Grade A Achitecture - Winchester Country Club

The 11th at Winchester plays 234 yards

Donald Ross is well known as one of the greats in golf course architecture. His acclaimed layouts have hosted a myriad of top tier events - including major championships. Among his most storied efforts include Pinehurst #2, Seminole, Inverness, Oakland Hills, to name just a few. The Ross connection is truly seen by the depth of his efforts in Massachusetts where Ross lived during the warmer months. 

The Bay State provides a fascinating array of Ross design efforts with one of his standout efforts at Winchester Country Club. Ross first came to Winchester in 1909 to advise on changes to the original Alex Findlay course which opened in 1902. A new 18-hole course was created by Ross in 1916 - the same basic layout one sees today. Winchester is located on a hilly site - among the most up and down Ross encountered during his career. To the club’s benefit, since Ross lived nearby to Winchester, he worked on the course numerous times over a 25-year period dating to as late as 1935.

One of the enduring strengths of Ross is the insertion of at least one long par-3 into his designs. Over the years, the role of the long par-3 in American design - holes beyond 220 yards - has slid more into the shadows. Architects have been loathed in adding such holes because a number of golfers often feel overmatched. Ross believed dexterity with the longest of clubs was just as much a part of the game as control with the shorter implements. 

The 11th at Winchester plays 234 yards and when you arrive at the elevated tee you are greeted with a glorious vista - not only of the hole in question, but also of several other holes immediately nearby.  The prevailing wind during the prime playing months is with the players, and from the right. The most pressing issue is dealing with a devilish false front - roughly 25% of the green length of 36 yards - equating to 7,761 square feet. 

Approach shots failing to cover the false front - most notably on the left side - face a cruel fate as they watch balls dragged back - upwards of 30 yards - from the green. What’s even more daunting is attempting to play over the same false front with one’s second shot. It’s not unusual for players playing a haphazard shot to have the same situation repeat itself - watching helplessly as one’s ball returns to their feet.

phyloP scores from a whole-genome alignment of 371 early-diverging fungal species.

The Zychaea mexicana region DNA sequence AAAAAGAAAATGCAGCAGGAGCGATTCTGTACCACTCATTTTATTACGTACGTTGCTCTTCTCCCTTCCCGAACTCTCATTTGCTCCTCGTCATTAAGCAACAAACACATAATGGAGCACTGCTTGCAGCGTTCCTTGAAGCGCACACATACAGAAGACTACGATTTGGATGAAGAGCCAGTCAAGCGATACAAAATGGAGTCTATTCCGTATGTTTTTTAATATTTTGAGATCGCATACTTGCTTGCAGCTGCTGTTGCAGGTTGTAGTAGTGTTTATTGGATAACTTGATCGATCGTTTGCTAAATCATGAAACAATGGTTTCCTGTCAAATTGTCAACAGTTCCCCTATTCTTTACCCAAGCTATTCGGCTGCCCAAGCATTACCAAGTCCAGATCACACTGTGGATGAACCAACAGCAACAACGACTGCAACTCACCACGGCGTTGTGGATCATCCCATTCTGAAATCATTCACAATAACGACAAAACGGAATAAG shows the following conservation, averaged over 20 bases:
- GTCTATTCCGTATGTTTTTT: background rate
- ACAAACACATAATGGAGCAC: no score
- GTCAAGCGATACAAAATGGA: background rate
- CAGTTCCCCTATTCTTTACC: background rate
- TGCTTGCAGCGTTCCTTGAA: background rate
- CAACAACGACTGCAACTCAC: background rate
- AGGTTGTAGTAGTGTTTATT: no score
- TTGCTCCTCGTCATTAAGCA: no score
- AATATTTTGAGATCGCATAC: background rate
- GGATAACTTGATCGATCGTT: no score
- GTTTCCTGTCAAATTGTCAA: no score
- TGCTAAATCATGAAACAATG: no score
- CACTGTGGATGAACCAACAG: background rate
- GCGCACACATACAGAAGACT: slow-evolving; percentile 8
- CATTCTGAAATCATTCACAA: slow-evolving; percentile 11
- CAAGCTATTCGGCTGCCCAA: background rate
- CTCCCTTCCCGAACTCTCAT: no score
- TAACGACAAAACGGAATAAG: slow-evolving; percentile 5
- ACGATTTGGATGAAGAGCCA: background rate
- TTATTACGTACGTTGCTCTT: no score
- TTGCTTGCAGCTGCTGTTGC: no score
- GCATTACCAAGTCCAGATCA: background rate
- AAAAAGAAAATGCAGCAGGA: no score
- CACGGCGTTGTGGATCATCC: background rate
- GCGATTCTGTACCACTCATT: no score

The green slopes slightly from right to left. Architect Ron Fose, in concert with the course superintendent Dennis  Houle, provided green expansion on the left half the green. The original Ross design had the green much closer to the bunker on that side and recent work has clearly brought back its original character.

“Ron (Forse) completely renovated the bunker and added the fescue mounds on the left,” said Jim Salinetti, Winchester’s head golf professional. “The hole sits in the middle of my favourite section of the property. From here the golfers has a clear view of several holes, while the golden fescue, during the summer months, perfectly frames the green.”

Long par-3s showcase the dexterity level of players to both hit sufficiently long enough while also commanding skills in executing with accuracy. What is amazing is that architects like Ross were promoters of such hole types even when the golf clubs and balls of that day were far from the high-tech wonders people play with today.

“Donald Ross often designed long and very difficult par-3 holes on his courses. Notable examples are found in New England. They’re often routed over a valley and required even a driver for the tee shot,” said Forse. “And he didn’t make the putting surfaces simplistic, often having distinct plateaus like the 11th at Winchester. The three bunkers here showcase dramatic topography spreading across the slopes around the green adding to the intimidation.”